When AI Meets DIGGS — The Birth of a New Site Characterization Paradigm?

by Hui Wang, Ph.D., (A.M.ASCE), Assistant professor of civil and environmental engineering at the University of Dayton in Dayton, OH.,
Xiangrong Wang, Ph.D., Senior tunneling engineer at AECOM Canada Ltd.’s Thornhill office in Ontario,
Robert Liang, P.E., Ph.D., (F.ASCE), Professor and chair of the Department of Civil Engineering at the University of Dayton in Dayton, OH.,
Christopher Merklin, P.E., (M.ASCE), Administrator for the Office of Geotechnical Engineering at the Ohio Department of Transportation in Columbus, OH.,
Stephen Taliaferro, P.E., (M.ASCE), Assistant administrator for the Office of Geotechnical Engineering at the Ohio Department of Transportation in Columbus, OH.,



2021


Serial Information: Geo-Strata —Geo Institute of ASCE, 2021, Vol. 25, Issue 1, Pg. 38-45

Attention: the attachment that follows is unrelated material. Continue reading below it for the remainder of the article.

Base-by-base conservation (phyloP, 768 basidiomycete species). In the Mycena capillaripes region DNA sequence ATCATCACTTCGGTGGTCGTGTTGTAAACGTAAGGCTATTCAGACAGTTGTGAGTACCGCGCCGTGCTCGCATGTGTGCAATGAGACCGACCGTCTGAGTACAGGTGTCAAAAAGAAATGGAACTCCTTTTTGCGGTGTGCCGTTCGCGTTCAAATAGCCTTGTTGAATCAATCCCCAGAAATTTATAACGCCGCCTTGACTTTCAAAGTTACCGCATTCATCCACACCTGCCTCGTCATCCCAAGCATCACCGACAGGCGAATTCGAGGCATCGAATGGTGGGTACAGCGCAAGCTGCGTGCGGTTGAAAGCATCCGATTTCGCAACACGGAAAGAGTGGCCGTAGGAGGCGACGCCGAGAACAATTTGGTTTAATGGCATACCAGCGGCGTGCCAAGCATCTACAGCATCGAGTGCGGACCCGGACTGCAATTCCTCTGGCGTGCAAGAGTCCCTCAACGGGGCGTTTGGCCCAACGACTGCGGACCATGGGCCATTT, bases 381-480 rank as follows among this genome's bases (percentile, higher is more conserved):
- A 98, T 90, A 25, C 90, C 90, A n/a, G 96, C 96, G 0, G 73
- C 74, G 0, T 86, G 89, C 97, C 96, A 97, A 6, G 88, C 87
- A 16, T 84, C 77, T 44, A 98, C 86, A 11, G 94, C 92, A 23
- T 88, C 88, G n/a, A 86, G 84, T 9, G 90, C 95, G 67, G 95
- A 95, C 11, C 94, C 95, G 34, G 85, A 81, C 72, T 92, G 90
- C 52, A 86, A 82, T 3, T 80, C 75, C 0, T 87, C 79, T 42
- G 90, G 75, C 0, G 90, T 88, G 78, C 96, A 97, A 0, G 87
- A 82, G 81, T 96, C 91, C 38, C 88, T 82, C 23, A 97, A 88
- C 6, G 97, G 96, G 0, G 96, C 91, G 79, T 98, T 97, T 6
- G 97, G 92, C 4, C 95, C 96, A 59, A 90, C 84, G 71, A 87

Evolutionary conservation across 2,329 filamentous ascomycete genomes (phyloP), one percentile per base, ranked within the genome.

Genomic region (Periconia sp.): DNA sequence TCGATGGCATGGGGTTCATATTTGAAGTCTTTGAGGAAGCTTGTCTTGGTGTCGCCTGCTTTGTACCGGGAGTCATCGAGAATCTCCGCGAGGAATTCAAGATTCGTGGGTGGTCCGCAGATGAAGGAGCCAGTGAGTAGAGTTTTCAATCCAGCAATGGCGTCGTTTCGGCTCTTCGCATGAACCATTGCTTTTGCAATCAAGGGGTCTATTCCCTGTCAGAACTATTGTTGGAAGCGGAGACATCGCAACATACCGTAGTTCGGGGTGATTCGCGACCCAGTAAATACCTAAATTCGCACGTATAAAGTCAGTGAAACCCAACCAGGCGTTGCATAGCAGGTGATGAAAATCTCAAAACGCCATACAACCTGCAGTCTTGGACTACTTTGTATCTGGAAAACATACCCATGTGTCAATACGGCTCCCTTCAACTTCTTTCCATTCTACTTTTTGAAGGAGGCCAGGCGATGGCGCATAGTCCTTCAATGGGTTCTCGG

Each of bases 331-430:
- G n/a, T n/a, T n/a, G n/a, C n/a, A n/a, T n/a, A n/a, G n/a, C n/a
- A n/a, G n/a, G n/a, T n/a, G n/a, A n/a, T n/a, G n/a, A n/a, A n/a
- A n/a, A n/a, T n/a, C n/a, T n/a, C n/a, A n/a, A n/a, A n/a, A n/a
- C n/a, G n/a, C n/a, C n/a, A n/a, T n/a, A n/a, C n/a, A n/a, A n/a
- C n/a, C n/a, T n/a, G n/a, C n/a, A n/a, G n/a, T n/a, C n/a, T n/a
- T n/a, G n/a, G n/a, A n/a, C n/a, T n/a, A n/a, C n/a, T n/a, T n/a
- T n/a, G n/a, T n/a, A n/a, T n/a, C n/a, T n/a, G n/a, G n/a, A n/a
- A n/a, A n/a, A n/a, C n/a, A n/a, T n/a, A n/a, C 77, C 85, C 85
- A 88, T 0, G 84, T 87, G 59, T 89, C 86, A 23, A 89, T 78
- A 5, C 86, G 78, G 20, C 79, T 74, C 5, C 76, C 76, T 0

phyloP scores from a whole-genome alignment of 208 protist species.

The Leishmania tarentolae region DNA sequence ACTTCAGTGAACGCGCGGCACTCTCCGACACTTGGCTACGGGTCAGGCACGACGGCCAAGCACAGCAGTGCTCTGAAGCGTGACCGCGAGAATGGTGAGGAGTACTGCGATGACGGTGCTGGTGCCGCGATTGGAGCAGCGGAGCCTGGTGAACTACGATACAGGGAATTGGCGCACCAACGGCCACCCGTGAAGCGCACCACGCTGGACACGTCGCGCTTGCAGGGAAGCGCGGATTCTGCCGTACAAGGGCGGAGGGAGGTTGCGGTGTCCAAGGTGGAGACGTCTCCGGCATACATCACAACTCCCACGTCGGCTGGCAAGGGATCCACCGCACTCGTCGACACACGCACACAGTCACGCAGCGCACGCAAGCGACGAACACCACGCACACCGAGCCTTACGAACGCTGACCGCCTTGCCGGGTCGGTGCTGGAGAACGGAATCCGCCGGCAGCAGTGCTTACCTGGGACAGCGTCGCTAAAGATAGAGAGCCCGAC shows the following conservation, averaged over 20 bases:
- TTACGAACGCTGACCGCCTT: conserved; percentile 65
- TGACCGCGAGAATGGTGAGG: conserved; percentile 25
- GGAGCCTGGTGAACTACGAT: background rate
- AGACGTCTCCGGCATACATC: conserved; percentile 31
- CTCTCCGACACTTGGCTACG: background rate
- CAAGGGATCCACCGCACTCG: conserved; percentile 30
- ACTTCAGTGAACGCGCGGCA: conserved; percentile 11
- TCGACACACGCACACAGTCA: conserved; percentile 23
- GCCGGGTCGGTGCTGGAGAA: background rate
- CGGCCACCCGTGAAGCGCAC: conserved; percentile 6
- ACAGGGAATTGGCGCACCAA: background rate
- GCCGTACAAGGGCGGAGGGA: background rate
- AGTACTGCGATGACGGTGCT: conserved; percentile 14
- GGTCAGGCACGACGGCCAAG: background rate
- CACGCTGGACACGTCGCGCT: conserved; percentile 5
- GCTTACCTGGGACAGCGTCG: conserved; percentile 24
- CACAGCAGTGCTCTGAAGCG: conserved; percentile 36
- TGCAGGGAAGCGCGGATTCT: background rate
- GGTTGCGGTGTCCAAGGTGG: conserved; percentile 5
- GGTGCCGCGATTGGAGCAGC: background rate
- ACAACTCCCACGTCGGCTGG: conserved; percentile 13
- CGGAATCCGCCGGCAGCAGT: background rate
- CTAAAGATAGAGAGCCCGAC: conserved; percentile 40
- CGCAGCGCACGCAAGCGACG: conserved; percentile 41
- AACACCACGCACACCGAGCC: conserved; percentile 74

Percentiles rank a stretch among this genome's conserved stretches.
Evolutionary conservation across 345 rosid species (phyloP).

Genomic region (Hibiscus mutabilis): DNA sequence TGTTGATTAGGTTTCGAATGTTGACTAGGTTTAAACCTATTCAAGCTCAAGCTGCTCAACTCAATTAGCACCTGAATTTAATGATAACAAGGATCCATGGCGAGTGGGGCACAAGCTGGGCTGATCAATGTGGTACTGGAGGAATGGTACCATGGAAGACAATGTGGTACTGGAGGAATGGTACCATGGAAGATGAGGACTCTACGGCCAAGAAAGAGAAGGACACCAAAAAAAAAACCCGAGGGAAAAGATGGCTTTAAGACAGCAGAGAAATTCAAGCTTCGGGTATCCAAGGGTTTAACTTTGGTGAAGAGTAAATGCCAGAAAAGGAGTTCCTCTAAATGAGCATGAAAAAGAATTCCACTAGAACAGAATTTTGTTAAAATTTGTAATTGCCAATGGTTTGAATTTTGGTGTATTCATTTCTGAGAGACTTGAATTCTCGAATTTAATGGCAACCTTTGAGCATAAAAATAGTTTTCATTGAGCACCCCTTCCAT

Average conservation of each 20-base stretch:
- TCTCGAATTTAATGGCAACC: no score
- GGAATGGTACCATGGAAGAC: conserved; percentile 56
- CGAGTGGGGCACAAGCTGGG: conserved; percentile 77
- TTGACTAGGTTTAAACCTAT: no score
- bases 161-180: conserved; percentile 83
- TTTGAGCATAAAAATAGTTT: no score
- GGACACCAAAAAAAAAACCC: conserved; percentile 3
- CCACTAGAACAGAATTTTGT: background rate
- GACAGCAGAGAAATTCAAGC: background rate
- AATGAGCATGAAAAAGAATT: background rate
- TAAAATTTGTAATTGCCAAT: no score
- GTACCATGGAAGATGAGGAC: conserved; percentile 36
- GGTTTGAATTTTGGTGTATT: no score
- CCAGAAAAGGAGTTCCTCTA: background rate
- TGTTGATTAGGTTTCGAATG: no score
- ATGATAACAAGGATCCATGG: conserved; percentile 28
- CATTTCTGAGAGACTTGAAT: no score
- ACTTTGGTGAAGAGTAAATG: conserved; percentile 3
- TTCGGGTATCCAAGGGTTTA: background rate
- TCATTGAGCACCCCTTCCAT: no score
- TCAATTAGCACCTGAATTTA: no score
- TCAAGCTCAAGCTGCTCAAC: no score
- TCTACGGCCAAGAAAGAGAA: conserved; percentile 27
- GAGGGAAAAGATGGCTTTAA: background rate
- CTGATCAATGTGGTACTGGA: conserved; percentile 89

Document Type: Feature article

Abstract: Drilling and sampling to obtain borehole logs, together with various in-situ testing, are usually performed to determine subsurface soil and rock profiles and their associated engineering properties. However, the number of borehole logs and in-situ testing locations might be limited for a geotechnical project site due to a tight budget and/or project schedule. As a result, subsurface soil and rock profiles and properties can only be investigated at spatially distributed locations where the boreholes are advanced. This means that subsurface conditions at other locations require interpretation — and with interpretation comes uncertainty.

Subject Headings: Field tests | Soil properties | Rock properties | Boring | Subsurface environment | Project management | Subsurface investigation | Soil tests

 

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